Shock, gasp, horror. Aya Hirano is not a virgin.
Wait, there are larger issues involved. But first, Aya. She’s the voice of Haruhi Suzumiya, heroine of the anime series of the same name, and as such an idol to thousands if not millions of young otaku men on whose affections flesh and blood women have little claim — because, presumably, they’re flesh and blood women, not idols or cartoon characters. Haruhi Suzumiya, according to Wikipedia, is “a beautiful but eccentric and headstrong high school student” who “possesses unconscious godlike abilities to change, destroy and reshape reality to her desires.”
In real life, what’s left of it, Aya is a 22-year-old woman, and on a “girls’ talk” TV show last month she made an admission to the effect that . . . well, there is “a person I like.”
To what time and place must we go back for an analogy to the indignation that swept otakuland? To the prudery of 1950s America? To Japan’s modernizing Meiji Era (1868-1912), which somewhat artificially grafted onto the native culture the mores of the puritanical West? Or beyond that, to Japan’s only native puritanism, which took shape in the Kamakura Period (1185-1333) as polygamy gave way to monogamy and aristocratic libertinism to martial contempt for the softer passions?
There’s nothing martial, of course, about the otaku (fan boy) movement. Quite the reverse — the adjective most frequently used to describe otaku men is “herbivorous,” suggesting the once carnivorous male defanged. And Aya’s fans, responding to her “betrayal,” showed not so much rage as hurt feelings.
“An idol must embody men’s ideal,” a 23-year-old fan tells Spa! magazine. “To otaku, virginity is an ideal.”
Spa!, not without misgivings, proclaims a “virgin boom.” Virginity is in, sex appeal is out. Why does there even have to be such a thing as sex in the world? TV personality Kumiko Shiratori, the last word in unsexy cuteness, claims to have understood at puberty that sex was “filthy,” and at 28 has yet to change her mind. She evidently strikes a chord.
Spa! has been chronicling Japan’s waning interest in sex for years. Back in 1998 it ran a feature titled “Who Needs Sex?” Who indeed? “If we love each other,” said a 33-year-old trading company employee, “what do we need sex for?”
Western veneration of virginity goes back to the Virgin Mary. Japan escaped that obsession. The 17th-century Osaka novelist Iiharu Saikaku introduces virgins among his “Five Women Who Loved Love.” One, all of 12 years old, “knew nothing of the ways of love;” her unabashed eagerness to learn earned her much praise and no blame. When a man who chanced to glimpse her fell desperately in love with her, his ardor fueled her own before she had even set eyes on him. This was fortunate for all concerned. Had she demurred, the man might have died of despair, leaving his ghost to wreak dreadful vengeance.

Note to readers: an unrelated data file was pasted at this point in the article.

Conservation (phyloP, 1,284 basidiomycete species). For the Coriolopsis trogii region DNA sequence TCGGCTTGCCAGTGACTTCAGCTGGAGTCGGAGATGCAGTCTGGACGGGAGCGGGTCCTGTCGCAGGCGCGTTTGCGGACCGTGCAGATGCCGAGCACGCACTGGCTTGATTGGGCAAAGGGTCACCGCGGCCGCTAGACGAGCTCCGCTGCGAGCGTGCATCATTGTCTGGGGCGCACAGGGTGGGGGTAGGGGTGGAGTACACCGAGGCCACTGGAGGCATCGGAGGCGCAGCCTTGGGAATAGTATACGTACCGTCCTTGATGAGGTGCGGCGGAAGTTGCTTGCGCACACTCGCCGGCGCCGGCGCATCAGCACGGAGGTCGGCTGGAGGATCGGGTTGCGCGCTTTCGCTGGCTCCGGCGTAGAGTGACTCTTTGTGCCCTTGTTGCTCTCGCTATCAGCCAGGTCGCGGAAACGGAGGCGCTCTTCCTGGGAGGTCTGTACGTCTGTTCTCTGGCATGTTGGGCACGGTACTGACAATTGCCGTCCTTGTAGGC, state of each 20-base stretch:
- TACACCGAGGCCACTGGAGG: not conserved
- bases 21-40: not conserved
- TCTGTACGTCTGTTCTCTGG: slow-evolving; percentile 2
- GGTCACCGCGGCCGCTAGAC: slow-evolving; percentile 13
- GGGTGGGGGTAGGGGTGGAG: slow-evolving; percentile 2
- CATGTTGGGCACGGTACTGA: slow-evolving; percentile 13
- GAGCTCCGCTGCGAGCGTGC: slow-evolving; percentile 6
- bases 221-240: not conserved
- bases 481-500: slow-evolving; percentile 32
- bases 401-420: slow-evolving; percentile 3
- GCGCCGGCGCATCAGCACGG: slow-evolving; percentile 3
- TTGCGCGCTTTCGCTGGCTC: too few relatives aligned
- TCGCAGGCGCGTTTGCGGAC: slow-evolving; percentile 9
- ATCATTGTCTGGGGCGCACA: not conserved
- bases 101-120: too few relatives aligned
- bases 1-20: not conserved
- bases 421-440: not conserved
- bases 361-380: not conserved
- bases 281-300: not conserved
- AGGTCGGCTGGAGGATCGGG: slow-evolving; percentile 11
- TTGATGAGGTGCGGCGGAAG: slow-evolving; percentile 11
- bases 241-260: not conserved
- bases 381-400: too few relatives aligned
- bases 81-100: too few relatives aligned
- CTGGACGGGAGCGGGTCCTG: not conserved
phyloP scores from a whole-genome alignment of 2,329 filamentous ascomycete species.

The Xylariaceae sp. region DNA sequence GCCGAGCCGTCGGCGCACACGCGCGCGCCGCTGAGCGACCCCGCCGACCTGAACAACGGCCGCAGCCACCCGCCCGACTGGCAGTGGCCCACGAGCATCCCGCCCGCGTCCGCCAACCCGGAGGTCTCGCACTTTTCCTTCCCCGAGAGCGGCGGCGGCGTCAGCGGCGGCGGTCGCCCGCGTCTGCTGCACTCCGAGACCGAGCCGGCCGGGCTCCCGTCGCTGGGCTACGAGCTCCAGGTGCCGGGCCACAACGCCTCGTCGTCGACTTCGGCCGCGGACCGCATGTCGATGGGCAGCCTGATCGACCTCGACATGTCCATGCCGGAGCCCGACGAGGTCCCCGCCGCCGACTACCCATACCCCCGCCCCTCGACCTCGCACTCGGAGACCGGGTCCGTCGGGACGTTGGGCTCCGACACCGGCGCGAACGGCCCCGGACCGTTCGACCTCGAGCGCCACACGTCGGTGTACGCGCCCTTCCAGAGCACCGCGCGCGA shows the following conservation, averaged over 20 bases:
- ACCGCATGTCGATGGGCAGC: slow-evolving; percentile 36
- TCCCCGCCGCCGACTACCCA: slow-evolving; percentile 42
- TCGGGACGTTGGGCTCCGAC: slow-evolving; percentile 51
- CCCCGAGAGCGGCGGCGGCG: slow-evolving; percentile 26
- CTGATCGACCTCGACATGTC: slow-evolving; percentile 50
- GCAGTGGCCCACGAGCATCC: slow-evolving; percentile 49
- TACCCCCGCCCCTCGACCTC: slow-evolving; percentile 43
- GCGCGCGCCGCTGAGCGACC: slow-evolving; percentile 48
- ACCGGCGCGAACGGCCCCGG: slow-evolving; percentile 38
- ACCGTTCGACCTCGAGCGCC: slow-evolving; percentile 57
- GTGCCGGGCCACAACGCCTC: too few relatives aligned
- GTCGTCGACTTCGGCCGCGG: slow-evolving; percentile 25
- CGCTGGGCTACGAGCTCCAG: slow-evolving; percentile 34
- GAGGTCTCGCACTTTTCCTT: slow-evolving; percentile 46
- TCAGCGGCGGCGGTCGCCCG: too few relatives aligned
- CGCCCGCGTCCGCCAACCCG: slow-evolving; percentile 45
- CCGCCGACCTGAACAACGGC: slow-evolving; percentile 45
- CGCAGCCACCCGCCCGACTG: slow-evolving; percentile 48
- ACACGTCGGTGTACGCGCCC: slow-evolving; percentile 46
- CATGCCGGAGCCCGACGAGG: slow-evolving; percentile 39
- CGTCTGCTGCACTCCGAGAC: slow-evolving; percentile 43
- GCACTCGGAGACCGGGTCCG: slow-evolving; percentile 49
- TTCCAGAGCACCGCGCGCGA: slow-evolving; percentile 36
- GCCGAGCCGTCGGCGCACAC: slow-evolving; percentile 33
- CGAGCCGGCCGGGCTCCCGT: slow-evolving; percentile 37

Religious curbs on unsanctified lust never captured the popular Japanese imagination. Modern manga and anime have captured it, of course — to the point of draining eros itself from the veins of young adults, for whom anime characters live while people are shadows and Haruhi Suzumiya is more real than Aya Hirano.
Why this shrinking recoil from what used to be called real life? Why the mass opting into a kind of perpetual childhood? Because real life is vile?
Let’s take that as a working hypothesis and see where it leads. An episode Spa! reported last March seems to embody everything degraded about “reality” — including the fact that no one is to blame, unless everyone is. If evil is the theme, it is a kind of innocent evil.
It’s a mother-and-child story. Mom is 26, a single parent, a sex worker for want of a better opening. One day a man she’d been exchanging e-mail with via a deaikei (encounter) site wrote, “Let’s see some pix of your little girl. Don’t need her face; just nude from the waste down.” The girl is 2. “Tell me your bank account number, I’ll pay in advance” — ¥20,000 for 20 shots.
“It’s not like I forced her or anything,” mom tells Spa!. “I photographed her when she was sleeping, or running around playing. What’s so bad about that? . . . She’s 2 years old. She won’t remember anything and nobody’ll recognize her.”
One thing “so bad” about it is that the man began demanding more provocative poses, threatening to expose the mother to the police if she balked. Finally she talked a neighborhood tough she knew into frightening the man off. His price was ¥300,000. Now the poor woman is in debt. “If I’d had somebody strong behind me to begin with,” she says, “this wouldn’t have happened.”
Maybe the virgin-haunted, anime- obsessed crowd have the right idea after all.
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